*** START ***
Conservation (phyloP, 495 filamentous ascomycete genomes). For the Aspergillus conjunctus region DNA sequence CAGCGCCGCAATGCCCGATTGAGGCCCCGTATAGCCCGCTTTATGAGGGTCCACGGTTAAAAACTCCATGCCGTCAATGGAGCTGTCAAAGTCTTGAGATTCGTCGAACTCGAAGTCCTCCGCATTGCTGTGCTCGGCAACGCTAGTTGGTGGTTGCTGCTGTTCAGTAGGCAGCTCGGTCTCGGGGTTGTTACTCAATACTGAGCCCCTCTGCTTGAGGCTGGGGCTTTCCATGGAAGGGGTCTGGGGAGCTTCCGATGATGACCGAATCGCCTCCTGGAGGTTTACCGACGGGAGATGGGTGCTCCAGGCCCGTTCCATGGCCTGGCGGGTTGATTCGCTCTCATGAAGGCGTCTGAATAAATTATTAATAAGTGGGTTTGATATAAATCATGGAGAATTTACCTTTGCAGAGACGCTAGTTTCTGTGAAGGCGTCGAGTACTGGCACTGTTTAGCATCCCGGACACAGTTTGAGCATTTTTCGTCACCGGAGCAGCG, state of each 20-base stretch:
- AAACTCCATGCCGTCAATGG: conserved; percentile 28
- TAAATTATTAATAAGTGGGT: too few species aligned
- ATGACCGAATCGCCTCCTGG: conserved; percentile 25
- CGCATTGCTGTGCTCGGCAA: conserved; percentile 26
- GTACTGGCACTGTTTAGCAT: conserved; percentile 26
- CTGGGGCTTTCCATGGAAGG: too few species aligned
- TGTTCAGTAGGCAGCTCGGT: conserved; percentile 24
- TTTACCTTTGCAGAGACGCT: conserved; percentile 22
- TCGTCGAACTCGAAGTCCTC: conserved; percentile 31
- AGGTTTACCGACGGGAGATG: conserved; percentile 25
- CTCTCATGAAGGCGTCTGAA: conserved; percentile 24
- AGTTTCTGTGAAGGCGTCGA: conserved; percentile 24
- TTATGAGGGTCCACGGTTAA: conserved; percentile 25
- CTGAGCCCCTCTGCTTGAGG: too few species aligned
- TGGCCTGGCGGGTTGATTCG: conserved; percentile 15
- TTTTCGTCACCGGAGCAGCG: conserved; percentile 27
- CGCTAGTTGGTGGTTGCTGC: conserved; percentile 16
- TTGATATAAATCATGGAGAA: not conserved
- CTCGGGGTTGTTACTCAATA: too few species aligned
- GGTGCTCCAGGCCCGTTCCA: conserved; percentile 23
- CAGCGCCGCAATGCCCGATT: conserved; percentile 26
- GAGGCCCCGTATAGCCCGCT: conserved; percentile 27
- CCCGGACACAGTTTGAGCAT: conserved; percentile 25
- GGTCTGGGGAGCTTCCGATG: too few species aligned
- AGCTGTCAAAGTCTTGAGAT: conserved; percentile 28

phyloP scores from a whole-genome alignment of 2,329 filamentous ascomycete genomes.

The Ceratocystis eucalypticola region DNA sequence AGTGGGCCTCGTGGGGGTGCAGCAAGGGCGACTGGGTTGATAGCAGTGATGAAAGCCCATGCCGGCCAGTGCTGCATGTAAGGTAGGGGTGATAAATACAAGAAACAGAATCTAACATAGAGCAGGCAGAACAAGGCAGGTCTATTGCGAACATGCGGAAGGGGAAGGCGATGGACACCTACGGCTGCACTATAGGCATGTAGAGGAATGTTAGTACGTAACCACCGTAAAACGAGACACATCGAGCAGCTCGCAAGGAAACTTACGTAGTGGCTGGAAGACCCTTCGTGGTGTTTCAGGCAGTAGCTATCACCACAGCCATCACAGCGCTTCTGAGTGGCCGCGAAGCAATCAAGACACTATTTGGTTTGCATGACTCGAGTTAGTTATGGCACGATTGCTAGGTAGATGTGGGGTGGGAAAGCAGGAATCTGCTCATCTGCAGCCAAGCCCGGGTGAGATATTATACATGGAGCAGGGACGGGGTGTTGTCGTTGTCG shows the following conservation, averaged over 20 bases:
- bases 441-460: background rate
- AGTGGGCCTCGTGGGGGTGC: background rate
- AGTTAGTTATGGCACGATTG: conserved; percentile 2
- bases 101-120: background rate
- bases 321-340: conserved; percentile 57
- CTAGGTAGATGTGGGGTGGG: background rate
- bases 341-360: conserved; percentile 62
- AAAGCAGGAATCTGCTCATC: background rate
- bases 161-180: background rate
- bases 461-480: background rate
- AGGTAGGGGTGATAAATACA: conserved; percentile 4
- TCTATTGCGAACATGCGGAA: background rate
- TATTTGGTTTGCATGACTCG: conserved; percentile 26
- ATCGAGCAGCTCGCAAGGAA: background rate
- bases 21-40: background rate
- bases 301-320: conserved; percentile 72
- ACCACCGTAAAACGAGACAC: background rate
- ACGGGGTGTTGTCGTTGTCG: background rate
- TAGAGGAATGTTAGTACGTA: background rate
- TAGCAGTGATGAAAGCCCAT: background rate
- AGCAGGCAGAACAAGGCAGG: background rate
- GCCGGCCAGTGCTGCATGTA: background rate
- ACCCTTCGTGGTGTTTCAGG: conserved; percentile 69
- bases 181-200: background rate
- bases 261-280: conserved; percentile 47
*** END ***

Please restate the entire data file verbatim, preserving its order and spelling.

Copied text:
Conservation (phyloP, 495 filamentous ascomycete genomes). For the Aspergillus conjunctus region DNA sequence CAGCGCCGCAATGCCCGATTGAGGCCCCGTATAGCCCGCTTTATGAGGGTCCACGGTTAAAAACTCCATGCCGTCAATGGAGCTGTCAAAGTCTTGAGATTCGTCGAACTCGAAGTCCTCCGCATTGCTGTGCTCGGCAACGCTAGTTGGTGGTTGCTGCTGTTCAGTAGGCAGCTCGGTCTCGGGGTTGTTACTCAATACTGAGCCCCTCTGCTTGAGGCTGGGGCTTTCCATGGAAGGGGTCTGGGGAGCTTCCGATGATGACCGAATCGCCTCCTGGAGGTTTACCGACGGGAGATGGGTGCTCCAGGCCCGTTCCATGGCCTGGCGGGTTGATTCGCTCTCATGAAGGCGTCTGAATAAATTATTAATAAGTGGGTTTGATATAAATCATGGAGAATTTACCTTTGCAGAGACGCTAGTTTCTGTGAAGGCGTCGAGTACTGGCACTGTTTAGCATCCCGGACACAGTTTGAGCATTTTTCGTCACCGGAGCAGCG, state of each 20-base stretch:
- AAACTCCATGCCGTCAATGG: conserved; percentile 28
- TAAATTATTAATAAGTGGGT: too few species aligned
- ATGACCGAATCGCCTCCTGG: conserved; percentile 25
- CGCATTGCTGTGCTCGGCAA: conserved; percentile 26
- GTACTGGCACTGTTTAGCAT: conserved; percentile 26
- CTGGGGCTTTCCATGGAAGG: too few species aligned
- TGTTCAGTAGGCAGCTCGGT: conserved; percentile 24
- TTTACCTTTGCAGAGACGCT: conserved; percentile 22
- TCGTCGAACTCGAAGTCCTC: conserved; percentile 31
- AGGTTTACCGACGGGAGATG: conserved; percentile 25
- CTCTCATGAAGGCGTCTGAA: conserved; percentile 24
- AGTTTCTGTGAAGGCGTCGA: conserved; percentile 24
- TTATGAGGGTCCACGGTTAA: conserved; percentile 25
- CTGAGCCCCTCTGCTTGAGG: too few species aligned
- TGGCCTGGCGGGTTGATTCG: conserved; percentile 15
- TTTTCGTCACCGGAGCAGCG: conserved; percentile 27
- CGCTAGTTGGTGGTTGCTGC: conserved; percentile 16
- TTGATATAAATCATGGAGAA: not conserved
- CTCGGGGTTGTTACTCAATA: too few species aligned
- GGTGCTCCAGGCCCGTTCCA: conserved; percentile 23
- CAGCGCCGCAATGCCCGATT: conserved; percentile 26
- GAGGCCCCGTATAGCCCGCT: conserved; percentile 27
- CCCGGACACAGTTTGAGCAT: conserved; percentile 25
- GGTCTGGGGAGCTTCCGATG: too few species aligned
- AGCTGTCAAAGTCTTGAGAT: conserved; percentile 28

phyloP scores from a whole-genome alignment of 2,329 filamentous ascomycete genomes.

The Ceratocystis eucalypticola region DNA sequence AGTGGGCCTCGTGGGGGTGCAGCAAGGGCGACTGGGTTGATAGCAGTGATGAAAGCCCATGCCGGCCAGTGCTGCATGTAAGGTAGGGGTGATAAATACAAGAAACAGAATCTAACATAGAGCAGGCAGAACAAGGCAGGTCTATTGCGAACATGCGGAAGGGGAAGGCGATGGACACCTACGGCTGCACTATAGGCATGTAGAGGAATGTTAGTACGTAACCACCGTAAAACGAGACACATCGAGCAGCTCGCAAGGAAACTTACGTAGTGGCTGGAAGACCCTTCGTGGTGTTTCAGGCAGTAGCTATCACCACAGCCATCACAGCGCTTCTGAGTGGCCGCGAAGCAATCAAGACACTATTTGGTTTGCATGACTCGAGTTAGTTATGGCACGATTGCTAGGTAGATGTGGGGTGGGAAAGCAGGAATCTGCTCATCTGCAGCCAAGCCCGGGTGAGATATTATACATGGAGCAGGGACGGGGTGTTGTCGTTGTCG shows the following conservation, averaged over 20 bases:
- bases 441-460: background rate
- AGTGGGCCTCGTGGGGGTGC: background rate
- AGTTAGTTATGGCACGATTG: conserved; percentile 2
- bases 101-120: background rate
- bases 321-340: conserved; percentile 57
- CTAGGTAGATGTGGGGTGGG: background rate
- bases 341-360: conserved; percentile 62
- AAAGCAGGAATCTGCTCATC: background rate
- bases 161-180: background rate
- bases 461-480: background rate
- AGGTAGGGGTGATAAATACA: conserved; percentile 4
- TCTATTGCGAACATGCGGAA: background rate
- TATTTGGTTTGCATGACTCG: conserved; percentile 26
- ATCGAGCAGCTCGCAAGGAA: background rate
- bases 21-40: background rate
- bases 301-320: conserved; percentile 72
- ACCACCGTAAAACGAGACAC: background rate
- ACGGGGTGTTGTCGTTGTCG: background rate
- TAGAGGAATGTTAGTACGTA: background rate
- TAGCAGTGATGAAAGCCCAT: background rate
- AGCAGGCAGAACAAGGCAGG: background rate
- GCCGGCCAGTGCTGCATGTA: background rate
- ACCCTTCGTGGTGTTTCAGG: conserved; percentile 69
- bases 181-200: background rate
- bases 261-280: conserved; percentile 47